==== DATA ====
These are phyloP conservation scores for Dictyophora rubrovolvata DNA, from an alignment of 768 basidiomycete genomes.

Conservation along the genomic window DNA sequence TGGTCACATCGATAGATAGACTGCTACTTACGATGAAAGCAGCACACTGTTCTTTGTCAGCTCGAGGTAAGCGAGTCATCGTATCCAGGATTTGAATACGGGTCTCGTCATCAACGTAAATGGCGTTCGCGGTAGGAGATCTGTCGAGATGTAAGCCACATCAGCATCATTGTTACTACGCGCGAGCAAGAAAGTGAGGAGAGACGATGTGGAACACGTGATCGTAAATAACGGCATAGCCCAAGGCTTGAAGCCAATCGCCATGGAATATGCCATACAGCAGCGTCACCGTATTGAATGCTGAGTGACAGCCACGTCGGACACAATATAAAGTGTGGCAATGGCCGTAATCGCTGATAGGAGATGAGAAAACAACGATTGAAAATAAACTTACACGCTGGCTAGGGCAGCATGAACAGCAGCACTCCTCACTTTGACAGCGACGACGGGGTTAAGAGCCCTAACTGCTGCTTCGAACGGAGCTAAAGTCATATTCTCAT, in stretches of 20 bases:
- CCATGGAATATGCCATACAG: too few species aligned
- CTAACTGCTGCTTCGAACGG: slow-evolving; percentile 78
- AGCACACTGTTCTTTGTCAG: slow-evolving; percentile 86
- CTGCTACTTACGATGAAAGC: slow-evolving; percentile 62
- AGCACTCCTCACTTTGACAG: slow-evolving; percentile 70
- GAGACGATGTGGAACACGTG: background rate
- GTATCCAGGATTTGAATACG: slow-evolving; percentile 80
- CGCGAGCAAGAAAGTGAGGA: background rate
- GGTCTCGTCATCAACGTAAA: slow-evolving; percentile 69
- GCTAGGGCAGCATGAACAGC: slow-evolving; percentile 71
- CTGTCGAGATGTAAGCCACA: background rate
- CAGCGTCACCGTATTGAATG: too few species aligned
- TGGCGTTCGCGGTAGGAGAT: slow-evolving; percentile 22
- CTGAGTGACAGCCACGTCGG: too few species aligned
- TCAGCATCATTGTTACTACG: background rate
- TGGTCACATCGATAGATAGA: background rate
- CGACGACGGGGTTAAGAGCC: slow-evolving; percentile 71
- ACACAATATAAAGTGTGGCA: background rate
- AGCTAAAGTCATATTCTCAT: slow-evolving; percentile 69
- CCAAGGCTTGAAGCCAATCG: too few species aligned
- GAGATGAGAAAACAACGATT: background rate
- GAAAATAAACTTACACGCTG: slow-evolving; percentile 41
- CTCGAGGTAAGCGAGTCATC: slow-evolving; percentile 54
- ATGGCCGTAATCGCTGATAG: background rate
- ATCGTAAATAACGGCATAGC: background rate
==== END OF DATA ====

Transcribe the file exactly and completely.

These are phyloP conservation scores for Dictyophora rubrovolvata DNA, from an alignment of 768 basidiomycete genomes.

Conservation along the genomic window DNA sequence TGGTCACATCGATAGATAGACTGCTACTTACGATGAAAGCAGCACACTGTTCTTTGTCAGCTCGAGGTAAGCGAGTCATCGTATCCAGGATTTGAATACGGGTCTCGTCATCAACGTAAATGGCGTTCGCGGTAGGAGATCTGTCGAGATGTAAGCCACATCAGCATCATTGTTACTACGCGCGAGCAAGAAAGTGAGGAGAGACGATGTGGAACACGTGATCGTAAATAACGGCATAGCCCAAGGCTTGAAGCCAATCGCCATGGAATATGCCATACAGCAGCGTCACCGTATTGAATGCTGAGTGACAGCCACGTCGGACACAATATAAAGTGTGGCAATGGCCGTAATCGCTGATAGGAGATGAGAAAACAACGATTGAAAATAAACTTACACGCTGGCTAGGGCAGCATGAACAGCAGCACTCCTCACTTTGACAGCGACGACGGGGTTAAGAGCCCTAACTGCTGCTTCGAACGGAGCTAAAGTCATATTCTCAT, in stretches of 20 bases:
- CCATGGAATATGCCATACAG: too few species aligned
- CTAACTGCTGCTTCGAACGG: slow-evolving; percentile 78
- AGCACACTGTTCTTTGTCAG: slow-evolving; percentile 86
- CTGCTACTTACGATGAAAGC: slow-evolving; percentile 62
- AGCACTCCTCACTTTGACAG: slow-evolving; percentile 70
- GAGACGATGTGGAACACGTG: background rate
- GTATCCAGGATTTGAATACG: slow-evolving; percentile 80
- CGCGAGCAAGAAAGTGAGGA: background rate
- GGTCTCGTCATCAACGTAAA: slow-evolving; percentile 69
- GCTAGGGCAGCATGAACAGC: slow-evolving; percentile 71
- CTGTCGAGATGTAAGCCACA: background rate
- CAGCGTCACCGTATTGAATG: too few species aligned
- TGGCGTTCGCGGTAGGAGAT: slow-evolving; percentile 22
- CTGAGTGACAGCCACGTCGG: too few species aligned
- TCAGCATCATTGTTACTACG: background rate
- TGGTCACATCGATAGATAGA: background rate
- CGACGACGGGGTTAAGAGCC: slow-evolving; percentile 71
- ACACAATATAAAGTGTGGCA: background rate
- AGCTAAAGTCATATTCTCAT: slow-evolving; percentile 69
- CCAAGGCTTGAAGCCAATCG: too few species aligned
- GAGATGAGAAAACAACGATT: background rate
- GAAAATAAACTTACACGCTG: slow-evolving; percentile 41
- CTCGAGGTAAGCGAGTCATC: slow-evolving; percentile 54
- ATGGCCGTAATCGCTGATAG: background rate
- ATCGTAAATAACGGCATAGC: background rate